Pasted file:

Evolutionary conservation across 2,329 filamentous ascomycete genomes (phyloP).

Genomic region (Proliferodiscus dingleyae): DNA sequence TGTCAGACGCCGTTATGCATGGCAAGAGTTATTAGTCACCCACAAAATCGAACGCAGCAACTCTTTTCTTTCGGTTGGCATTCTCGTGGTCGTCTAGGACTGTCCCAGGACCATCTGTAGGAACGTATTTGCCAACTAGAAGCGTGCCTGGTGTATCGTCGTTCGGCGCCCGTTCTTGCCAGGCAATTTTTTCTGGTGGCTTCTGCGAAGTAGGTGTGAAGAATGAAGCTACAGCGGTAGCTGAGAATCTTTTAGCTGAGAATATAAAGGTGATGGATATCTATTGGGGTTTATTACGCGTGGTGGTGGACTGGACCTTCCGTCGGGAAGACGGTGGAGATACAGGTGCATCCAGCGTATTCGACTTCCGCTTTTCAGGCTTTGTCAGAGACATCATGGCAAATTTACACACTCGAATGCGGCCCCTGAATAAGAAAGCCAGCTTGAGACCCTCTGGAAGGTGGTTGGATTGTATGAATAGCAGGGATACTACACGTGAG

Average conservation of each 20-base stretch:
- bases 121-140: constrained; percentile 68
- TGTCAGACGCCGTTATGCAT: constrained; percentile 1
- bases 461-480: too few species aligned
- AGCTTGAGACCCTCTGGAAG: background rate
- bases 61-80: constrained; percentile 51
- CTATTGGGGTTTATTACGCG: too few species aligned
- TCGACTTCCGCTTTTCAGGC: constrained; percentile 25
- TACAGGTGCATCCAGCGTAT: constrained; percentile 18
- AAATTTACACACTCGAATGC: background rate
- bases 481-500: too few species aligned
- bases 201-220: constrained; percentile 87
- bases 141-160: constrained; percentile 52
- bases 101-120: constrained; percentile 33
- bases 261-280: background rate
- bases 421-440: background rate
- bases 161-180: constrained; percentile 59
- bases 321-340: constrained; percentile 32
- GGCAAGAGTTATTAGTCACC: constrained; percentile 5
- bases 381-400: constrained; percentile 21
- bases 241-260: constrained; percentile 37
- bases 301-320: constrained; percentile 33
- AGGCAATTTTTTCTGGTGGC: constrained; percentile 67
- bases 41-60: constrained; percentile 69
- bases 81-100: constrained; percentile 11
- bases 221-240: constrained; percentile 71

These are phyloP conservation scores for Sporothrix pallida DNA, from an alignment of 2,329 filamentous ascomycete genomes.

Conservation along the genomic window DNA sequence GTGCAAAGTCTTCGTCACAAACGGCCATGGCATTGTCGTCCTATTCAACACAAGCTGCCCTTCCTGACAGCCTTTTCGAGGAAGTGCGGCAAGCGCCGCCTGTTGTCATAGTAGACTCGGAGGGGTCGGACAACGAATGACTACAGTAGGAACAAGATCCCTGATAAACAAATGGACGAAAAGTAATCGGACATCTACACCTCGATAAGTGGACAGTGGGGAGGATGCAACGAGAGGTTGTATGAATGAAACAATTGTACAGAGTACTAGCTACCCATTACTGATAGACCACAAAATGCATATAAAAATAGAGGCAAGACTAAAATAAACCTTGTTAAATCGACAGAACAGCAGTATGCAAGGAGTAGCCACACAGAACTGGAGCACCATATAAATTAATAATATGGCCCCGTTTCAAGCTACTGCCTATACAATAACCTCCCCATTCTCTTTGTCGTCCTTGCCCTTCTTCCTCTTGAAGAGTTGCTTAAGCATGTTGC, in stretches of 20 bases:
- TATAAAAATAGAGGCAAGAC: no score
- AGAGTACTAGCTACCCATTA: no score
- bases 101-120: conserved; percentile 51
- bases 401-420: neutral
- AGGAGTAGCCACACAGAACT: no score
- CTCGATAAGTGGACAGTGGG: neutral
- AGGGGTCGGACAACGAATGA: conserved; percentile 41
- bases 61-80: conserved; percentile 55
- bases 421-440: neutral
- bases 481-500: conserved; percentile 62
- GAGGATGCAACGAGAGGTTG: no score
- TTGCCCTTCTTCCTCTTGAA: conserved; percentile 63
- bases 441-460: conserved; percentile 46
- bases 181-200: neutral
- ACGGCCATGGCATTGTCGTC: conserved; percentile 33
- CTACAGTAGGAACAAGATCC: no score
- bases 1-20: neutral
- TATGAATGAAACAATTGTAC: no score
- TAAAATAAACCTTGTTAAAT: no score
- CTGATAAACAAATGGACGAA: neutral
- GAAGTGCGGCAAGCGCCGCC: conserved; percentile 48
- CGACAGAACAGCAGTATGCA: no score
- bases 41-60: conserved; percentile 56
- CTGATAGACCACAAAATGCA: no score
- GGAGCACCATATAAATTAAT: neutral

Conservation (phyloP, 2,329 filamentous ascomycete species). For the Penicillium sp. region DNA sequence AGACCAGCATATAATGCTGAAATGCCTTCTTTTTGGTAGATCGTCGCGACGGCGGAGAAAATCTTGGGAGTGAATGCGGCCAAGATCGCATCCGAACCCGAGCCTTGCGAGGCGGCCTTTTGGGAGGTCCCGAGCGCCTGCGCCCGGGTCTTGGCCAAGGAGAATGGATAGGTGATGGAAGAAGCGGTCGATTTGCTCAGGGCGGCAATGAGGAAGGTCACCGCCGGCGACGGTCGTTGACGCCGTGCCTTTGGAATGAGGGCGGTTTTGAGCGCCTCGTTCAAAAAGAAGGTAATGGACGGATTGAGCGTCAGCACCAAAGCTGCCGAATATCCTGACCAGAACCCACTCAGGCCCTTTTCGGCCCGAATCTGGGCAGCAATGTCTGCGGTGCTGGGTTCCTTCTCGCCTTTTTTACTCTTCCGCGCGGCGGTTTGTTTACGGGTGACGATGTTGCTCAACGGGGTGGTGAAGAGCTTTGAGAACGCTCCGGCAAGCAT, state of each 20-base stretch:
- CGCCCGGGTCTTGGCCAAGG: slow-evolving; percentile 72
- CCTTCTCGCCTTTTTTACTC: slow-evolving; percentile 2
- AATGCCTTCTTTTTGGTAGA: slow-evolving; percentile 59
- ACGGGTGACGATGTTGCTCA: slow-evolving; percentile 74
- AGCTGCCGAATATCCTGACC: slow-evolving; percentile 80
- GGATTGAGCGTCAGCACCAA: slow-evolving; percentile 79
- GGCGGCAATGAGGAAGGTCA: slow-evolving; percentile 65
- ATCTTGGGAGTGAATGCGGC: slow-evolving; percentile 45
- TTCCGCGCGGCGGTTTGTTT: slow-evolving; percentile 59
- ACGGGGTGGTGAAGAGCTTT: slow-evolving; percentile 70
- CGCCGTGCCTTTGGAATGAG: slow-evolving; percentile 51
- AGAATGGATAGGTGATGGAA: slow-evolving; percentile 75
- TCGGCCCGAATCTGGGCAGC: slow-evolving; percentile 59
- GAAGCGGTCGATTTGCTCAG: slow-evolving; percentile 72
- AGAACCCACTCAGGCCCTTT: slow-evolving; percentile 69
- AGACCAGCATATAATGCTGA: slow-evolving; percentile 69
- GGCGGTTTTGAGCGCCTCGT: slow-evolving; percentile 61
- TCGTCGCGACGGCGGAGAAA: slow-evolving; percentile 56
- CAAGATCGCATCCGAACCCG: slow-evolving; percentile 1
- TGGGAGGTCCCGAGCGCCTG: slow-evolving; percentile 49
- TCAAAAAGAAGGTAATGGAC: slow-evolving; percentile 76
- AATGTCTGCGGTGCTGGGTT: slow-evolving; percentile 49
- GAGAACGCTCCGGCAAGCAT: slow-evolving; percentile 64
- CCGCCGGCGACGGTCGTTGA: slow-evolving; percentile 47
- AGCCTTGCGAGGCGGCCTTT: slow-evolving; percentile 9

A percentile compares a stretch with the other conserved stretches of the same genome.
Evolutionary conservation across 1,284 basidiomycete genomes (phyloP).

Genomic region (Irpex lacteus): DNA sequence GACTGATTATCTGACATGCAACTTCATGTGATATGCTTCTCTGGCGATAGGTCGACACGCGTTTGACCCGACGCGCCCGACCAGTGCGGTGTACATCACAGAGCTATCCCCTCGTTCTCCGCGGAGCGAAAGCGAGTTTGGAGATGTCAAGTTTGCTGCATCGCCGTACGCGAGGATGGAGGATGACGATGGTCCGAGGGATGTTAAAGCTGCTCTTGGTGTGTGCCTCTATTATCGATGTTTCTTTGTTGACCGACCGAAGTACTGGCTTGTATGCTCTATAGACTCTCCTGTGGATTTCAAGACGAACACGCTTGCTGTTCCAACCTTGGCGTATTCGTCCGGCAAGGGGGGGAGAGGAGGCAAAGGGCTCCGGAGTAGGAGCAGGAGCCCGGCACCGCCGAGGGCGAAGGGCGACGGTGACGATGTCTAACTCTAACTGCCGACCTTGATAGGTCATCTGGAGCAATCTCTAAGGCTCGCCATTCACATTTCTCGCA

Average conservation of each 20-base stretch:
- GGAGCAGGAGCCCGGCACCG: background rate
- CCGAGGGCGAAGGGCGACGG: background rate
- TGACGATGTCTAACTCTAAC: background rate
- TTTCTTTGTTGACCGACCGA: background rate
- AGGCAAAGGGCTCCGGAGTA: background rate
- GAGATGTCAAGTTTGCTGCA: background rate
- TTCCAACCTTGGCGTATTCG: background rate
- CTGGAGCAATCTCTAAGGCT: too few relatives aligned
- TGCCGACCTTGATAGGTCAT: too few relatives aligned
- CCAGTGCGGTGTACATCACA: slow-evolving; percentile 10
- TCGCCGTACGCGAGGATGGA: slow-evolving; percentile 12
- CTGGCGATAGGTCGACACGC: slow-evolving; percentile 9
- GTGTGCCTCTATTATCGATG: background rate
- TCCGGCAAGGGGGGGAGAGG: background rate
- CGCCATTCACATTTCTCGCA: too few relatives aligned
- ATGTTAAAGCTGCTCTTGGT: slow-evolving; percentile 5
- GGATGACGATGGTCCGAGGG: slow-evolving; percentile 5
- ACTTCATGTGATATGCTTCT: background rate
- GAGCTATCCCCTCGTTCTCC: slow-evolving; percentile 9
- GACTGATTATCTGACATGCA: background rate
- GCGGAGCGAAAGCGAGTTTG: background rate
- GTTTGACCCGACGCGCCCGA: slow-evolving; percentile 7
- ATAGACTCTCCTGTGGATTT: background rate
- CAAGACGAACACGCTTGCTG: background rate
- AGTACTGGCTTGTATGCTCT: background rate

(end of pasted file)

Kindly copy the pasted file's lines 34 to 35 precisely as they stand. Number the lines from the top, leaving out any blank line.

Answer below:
- bases 401-420: neutral
- AGGAGTAGCCACACAGAACT: no score